Swimming in the Shark Tank

17 Feb Career Advice

Leaving University behind and entering the minefield that is the office can be, well, a minefield for recent graduates. Get ready to discover new levels of politics and all sorts of different situations that you’ll have to overcome. Knowing how to approach a difficult co-worker or a sneaky colleague or even a troublesome boss can lead to a much happier work life. It’s all about knowing how to navigate the stormy waters of modern office politics.

It’s true that plenty of employees end up dreading going into work on a Monday morning perhaps due to a difficult team member or a horrible manager who just seems out to get you. When it comes to working your way through the peaks and troughs of professional life, there are a few tips that will make things far easier for you to handle.

Relationships in the workplace are so important and will be an actual lifeline when it comes to battling your way through sly team members and the shark tank of idea-thieves and back-stabbers. Create working friendships and get some office buddies! Feeling left out from office activities, conversations and more can leave people feeling unhappy in their role and lead to negative feelings both in and out of the workplace. So, with that in mind, forge some friendships and make positive connections with others around you.

If you’re dealing with a difficult colleague or an office bully, having a strong network of work friends can help support you through difficult times and will be there to listen and offer advice in tough scenarios. A person becomes harder to bully when they’re not alone so make sure you’re not isolated. That person who is picking on you will think twice if there’s some chance others in the office will notice and expose them and their wrongdoings.

One of the most infuriating things about working in a contemporary office is that your hard work and great ideas will at some point be taken by someone else and the credit goes elsewhere. Unfortunately, unless you prepare for it, it’s inevitable. Whether you casually mention a thought to a colleague over coffee or come up with a new business tactic during a brainstorming session, it can lead to another member of the team taking it as their own. First off, take it as a complement. A creative and dynamic person such as yourself will have many more ideas over the course of their career. Never retaliate and try to expose the theft publicly. It can end badly and leave you looking petty instead of a wronged colleague. Instead, try and document everything you do and all your ideas and make sure you date projects and take notes in meetings. If you have a record of your work that your manager can see, credit will go where it’s due.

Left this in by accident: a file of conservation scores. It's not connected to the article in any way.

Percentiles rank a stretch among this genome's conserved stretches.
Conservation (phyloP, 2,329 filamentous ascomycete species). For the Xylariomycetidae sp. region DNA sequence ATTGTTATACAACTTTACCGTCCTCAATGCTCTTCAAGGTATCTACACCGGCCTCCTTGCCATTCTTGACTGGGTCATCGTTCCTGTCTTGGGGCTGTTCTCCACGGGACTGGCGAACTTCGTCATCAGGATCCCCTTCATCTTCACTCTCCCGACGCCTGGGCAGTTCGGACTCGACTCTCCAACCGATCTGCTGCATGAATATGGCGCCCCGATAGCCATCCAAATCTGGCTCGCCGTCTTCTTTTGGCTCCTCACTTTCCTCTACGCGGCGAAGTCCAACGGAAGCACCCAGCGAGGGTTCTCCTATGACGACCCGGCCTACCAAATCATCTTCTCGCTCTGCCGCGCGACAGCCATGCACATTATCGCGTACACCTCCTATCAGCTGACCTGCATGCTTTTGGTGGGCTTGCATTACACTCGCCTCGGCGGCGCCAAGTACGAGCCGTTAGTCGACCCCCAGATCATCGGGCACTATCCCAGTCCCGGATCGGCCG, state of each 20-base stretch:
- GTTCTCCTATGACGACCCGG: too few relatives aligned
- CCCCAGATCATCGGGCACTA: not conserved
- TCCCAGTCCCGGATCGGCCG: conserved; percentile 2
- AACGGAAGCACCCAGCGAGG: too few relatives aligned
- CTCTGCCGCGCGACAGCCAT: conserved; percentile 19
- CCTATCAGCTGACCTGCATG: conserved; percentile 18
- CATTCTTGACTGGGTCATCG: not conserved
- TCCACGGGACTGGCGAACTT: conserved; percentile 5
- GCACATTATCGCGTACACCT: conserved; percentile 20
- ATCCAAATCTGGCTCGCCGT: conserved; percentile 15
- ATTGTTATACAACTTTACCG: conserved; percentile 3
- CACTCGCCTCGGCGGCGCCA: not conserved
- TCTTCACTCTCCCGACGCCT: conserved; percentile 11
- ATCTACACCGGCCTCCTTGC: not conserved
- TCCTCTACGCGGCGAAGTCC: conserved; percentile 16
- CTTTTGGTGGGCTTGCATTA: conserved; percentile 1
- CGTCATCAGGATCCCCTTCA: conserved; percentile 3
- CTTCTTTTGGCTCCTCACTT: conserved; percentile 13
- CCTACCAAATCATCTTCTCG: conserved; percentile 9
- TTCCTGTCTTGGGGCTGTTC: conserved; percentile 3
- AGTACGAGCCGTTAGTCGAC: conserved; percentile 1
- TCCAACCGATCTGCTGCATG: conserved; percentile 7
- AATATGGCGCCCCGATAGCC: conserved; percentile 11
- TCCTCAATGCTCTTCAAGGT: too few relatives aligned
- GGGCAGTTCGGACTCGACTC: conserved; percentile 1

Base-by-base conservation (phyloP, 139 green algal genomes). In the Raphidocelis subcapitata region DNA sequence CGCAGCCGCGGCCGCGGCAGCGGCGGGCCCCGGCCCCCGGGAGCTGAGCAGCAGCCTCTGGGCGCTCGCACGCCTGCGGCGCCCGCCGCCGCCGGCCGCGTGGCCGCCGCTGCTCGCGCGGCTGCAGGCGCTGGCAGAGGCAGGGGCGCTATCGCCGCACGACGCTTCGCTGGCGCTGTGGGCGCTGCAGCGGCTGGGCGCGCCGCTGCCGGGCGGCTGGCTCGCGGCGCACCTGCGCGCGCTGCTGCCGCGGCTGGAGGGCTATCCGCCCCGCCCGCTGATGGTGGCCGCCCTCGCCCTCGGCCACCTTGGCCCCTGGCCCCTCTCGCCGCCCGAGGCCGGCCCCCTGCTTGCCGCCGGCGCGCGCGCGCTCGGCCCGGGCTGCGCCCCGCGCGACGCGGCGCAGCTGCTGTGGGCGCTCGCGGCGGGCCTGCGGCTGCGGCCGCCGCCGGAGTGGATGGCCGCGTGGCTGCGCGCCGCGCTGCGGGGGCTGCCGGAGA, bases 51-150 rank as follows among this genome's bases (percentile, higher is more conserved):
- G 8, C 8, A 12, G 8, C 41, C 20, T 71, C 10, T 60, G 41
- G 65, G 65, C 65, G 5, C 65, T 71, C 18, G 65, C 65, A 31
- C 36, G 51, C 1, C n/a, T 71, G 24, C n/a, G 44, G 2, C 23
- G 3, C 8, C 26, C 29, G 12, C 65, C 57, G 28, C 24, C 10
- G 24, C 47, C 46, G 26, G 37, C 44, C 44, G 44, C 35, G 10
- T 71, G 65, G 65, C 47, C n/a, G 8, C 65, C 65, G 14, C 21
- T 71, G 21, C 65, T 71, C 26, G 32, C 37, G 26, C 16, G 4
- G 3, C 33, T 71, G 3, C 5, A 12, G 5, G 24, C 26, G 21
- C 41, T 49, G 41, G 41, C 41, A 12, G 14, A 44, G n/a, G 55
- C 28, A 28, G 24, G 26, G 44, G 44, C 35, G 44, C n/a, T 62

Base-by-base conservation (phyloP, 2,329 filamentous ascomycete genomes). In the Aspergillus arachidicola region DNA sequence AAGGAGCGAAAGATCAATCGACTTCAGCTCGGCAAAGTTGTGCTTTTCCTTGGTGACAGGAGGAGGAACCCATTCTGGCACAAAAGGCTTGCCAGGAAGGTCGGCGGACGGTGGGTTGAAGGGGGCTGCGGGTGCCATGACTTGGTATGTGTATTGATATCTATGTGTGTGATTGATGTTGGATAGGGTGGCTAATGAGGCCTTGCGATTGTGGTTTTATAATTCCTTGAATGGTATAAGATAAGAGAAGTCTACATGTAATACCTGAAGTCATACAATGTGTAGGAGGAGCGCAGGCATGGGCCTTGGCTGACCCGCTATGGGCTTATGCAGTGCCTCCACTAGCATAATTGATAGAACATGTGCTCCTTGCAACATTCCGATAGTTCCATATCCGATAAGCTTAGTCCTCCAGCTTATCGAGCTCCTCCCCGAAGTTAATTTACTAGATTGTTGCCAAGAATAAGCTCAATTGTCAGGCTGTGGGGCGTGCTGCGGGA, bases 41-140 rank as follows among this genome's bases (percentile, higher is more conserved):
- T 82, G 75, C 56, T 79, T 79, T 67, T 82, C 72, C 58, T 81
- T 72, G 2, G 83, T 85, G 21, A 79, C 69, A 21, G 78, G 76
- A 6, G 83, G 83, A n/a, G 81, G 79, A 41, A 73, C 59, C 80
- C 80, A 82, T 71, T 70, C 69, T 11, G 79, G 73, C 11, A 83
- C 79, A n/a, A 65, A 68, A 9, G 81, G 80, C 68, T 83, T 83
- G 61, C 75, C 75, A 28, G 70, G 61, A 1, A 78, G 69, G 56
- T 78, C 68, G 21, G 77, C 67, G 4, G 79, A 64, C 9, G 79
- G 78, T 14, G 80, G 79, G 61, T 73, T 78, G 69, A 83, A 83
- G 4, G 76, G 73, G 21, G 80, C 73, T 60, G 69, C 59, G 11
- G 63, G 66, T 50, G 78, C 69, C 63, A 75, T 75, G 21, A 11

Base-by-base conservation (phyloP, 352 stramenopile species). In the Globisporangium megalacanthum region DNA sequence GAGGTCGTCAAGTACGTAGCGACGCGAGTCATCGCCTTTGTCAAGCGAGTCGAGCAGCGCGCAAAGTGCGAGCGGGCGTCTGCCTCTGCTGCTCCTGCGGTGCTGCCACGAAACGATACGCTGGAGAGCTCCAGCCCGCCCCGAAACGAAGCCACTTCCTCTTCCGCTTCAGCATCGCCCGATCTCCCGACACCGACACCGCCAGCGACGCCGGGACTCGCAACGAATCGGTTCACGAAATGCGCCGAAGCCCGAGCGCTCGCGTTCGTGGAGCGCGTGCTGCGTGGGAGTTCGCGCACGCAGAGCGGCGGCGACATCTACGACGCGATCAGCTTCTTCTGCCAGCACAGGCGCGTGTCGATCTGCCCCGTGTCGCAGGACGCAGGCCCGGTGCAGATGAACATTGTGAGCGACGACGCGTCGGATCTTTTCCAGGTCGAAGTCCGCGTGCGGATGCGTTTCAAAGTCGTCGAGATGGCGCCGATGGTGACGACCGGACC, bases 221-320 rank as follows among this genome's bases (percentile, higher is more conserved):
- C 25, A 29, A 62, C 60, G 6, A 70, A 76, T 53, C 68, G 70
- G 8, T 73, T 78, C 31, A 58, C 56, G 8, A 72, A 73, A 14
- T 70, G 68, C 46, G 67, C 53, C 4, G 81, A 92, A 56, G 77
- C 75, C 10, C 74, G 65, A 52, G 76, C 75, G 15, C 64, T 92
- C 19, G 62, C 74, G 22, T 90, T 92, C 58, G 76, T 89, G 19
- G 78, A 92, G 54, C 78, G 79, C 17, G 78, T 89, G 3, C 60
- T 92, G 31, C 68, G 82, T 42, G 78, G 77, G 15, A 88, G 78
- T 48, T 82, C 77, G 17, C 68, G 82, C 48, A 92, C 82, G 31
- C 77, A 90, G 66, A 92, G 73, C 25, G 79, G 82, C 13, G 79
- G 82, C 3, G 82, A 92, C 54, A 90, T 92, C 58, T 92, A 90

It’s easy to get drawn into a petty fight with words or a snippy email trail when you’re not seeing eye-to-eye with someone else on the team but try (hard as it may be) to rise above it and never leave physical evidence of any disagreement that could be used against you in future. Double check your email responses and its good practice to save them in your drafts folder and re-visit them 20 minutes later and re-read before sending. Hopefully the red mist will have lifted by that stage and you can be more objective about your response.

Don’t be afraid to try and challenge unacceptable behaviour and remember it’s possible to change an office culture from within. If you feel a colleague is being unfair or unnecessarily harsh towards you, don’t retaliate by doing the same towards them. It’s important to protect your own reputation within the office. Calmly ask them for a chat and open up a conversation about their behaviour, but never accuse them outright. Often, when someone is challenged on their behaviour, it’s an incentive to change what they’re doing.

Set the standard for professionalism in your office by being polite, courteous and fair while recognising and remarking on good performance from others. Fostering a positive and supportive environment is key to improving office relations.